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Archive for January, 2010

$6 plated desserts on Clinton St.: Dessert Truck Works

Posted by Niko on January 30th, 2010

You know those people who always say “Something good will come from this” after something really bad happens, like a robbery at your home or when someone steals your bicycle. “Well I am sure now you’ll get a new bicycle, one that you will like even more!” I always thought these people were full of it but maybe they’re on to something. I was upset after Luxee (RIP) closed a few months ago, since I really liked their taste in desserts – less sweet, plentiful use of dark cocoa etc… but from the ashes of Luxee comes the Dessert Truck’s brick’n mortar storefront, Dessert Truck Works.

If you aren’t familiar with Dessert Truck’s brilliant, original model here’s a primer. Essentially, they offered high-end plated desserts created by former pastry chefs at Le Cirque and sold them out of a truck for $5. As someone who loves this category, this is close to a perfect model to me, since it bypasses the expensive meal that you usually have to purchase in order to experience a dessert at say Le Cirque, for example. A dessert at Le Cirque may cost $10-14 but it really costs $80-150 since that is what it costs to have a meal there.

Anyway, the “Truck” ceased operations last year and now sits in the Smithsonian institution (well, not really but it should). Last week they finally opened Works on Clinton St. where they are trying to run a similar same model, sans truck, and offering plated desserts for $6.

For the plated desserts I tried the chocolate truffle cake with praline crunch and the brioche doughnut holes with Nutella filling. The truffle cake packed the strongest flavors of the visit. The cake had very rich, flavorful dark chocolate, particularly on top, and the praline crunch on the inside reminded me of the Oreo-cookie-like-crunch found in Carvel ice cream cakes (go here to see one of Carvel’s trippy TV ads from the 80′).

The brioche doughnut holes with Nutella filling were previously offered out of the truck but for some reason I never tried them. I have tasted many variations of this dessert in NYC and the unique thing about the Work’s version is that their dough is impossibly light and airy. You can hardly hold them as they cave in on themselves. They are so light, I recommend ordering a second (or 3rd or 4th) dessert if you want to feel really full. These are served piping hot and are perfect for the cold winter NYC is experiencing now. The tasty Nutella filling gets runny when heated so don’t expect a custard like thickness when you bit into them.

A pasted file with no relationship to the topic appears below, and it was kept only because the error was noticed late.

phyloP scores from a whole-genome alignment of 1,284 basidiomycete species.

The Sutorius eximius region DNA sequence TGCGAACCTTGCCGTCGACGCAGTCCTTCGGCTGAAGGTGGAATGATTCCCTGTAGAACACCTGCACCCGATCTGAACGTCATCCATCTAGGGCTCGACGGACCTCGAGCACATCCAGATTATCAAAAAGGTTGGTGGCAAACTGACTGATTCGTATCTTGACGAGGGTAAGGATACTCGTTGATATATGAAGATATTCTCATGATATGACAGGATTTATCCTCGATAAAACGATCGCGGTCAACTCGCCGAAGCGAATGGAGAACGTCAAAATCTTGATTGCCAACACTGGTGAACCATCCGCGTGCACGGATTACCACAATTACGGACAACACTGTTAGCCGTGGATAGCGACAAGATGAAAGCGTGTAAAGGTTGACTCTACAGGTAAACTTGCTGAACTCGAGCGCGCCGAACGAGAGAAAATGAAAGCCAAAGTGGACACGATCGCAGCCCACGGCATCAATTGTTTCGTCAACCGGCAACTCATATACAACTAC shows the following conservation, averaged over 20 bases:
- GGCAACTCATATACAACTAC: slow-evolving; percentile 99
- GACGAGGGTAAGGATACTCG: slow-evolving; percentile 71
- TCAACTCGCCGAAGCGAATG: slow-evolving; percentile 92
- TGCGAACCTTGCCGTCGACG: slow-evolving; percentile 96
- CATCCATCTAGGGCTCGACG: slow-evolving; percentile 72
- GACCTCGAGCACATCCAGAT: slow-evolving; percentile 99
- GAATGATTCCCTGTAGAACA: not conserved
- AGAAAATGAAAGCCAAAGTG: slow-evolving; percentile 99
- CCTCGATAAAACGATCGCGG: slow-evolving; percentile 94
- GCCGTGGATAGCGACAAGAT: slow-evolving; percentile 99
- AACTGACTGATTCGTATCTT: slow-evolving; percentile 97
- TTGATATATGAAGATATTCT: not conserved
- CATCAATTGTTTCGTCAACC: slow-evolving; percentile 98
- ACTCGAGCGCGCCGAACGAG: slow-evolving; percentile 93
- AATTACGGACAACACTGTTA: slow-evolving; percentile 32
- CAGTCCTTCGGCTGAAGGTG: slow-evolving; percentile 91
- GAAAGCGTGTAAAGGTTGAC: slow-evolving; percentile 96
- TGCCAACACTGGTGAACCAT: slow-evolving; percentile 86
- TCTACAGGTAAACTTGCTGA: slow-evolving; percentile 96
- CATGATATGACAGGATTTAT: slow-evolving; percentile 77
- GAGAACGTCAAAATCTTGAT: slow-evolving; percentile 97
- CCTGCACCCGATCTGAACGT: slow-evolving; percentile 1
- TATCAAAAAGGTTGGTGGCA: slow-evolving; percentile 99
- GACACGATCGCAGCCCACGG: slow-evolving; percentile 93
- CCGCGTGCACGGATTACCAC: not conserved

I also tried 3 different whoopie pies, mint chocolate chip, olive oil honey and thyme and double chocolate. As most of you who read this site know, I almost always gravitate towards the chocolate option when items come in multiple flavors. In this case, I really liked the honey and thyme. It just had a really unique flavor profile and the flavors were very subtle. I could have eaten a half dozen of these things (they would go great with some dessert wine). The whoopie pies were all very fresh tasting, and by fresh tasting I mean not dry which everyone knows is the kiss of death and very common in whoopie pies. The mint chocolate chip also had great flavors that I am not used to detecting in a whoopie pie.

When you visit, don’t worry about which of the 6 plated desserts to order or what’s most popular, just go with your gut. You will not be disappointed. Dessert Truck Works is located at 6 Clinton St. For a Google map go here.

Everyone knows that you can get a killer burger, delicious blood sausage and tasty pigs head at DBGB.  But did you know they will hand blow-torch a showy, baked Alaska right at your table?   Yup!  DB doesn’t mess around when it comes to desserts and neither does his pastry chef Myriam Eberhardt.

Given Mr Boulud and DBGB’s Pastry Chef Myriam Ebehardt’s French roots I decided to go with the Souffle.  The “Imperial Mandarin Souffle with creme anglaise” to be exact.   It was made to order in 10 minutes and was light and airy and had a fresh orange flavor.  When I cracked into the hot souffle the steam smelled like sugar, orange peels and eggy bread (there is no bread in a souffle!)  The creme anglaise contained specks of vanilla bean and was thick as molasses.  Upon finishing I did not feel full.  Flavor and lightness mark this souffle.

I also strongly recommend the house-made chocolate sorbet.  It was as rich a sorbet as you will find.  It reminded me of an icier version of CapoGiro’s dark chocolate gelato.  Also, one small scoop will not fill you up.

Recommended: The souffle

Qualified recommendation: The baked Alaska ( It looked damned good and my neighbors liked it but I didn;t try it myself.

The DBGB web site is here.

DBGB is located at 299 Bowery.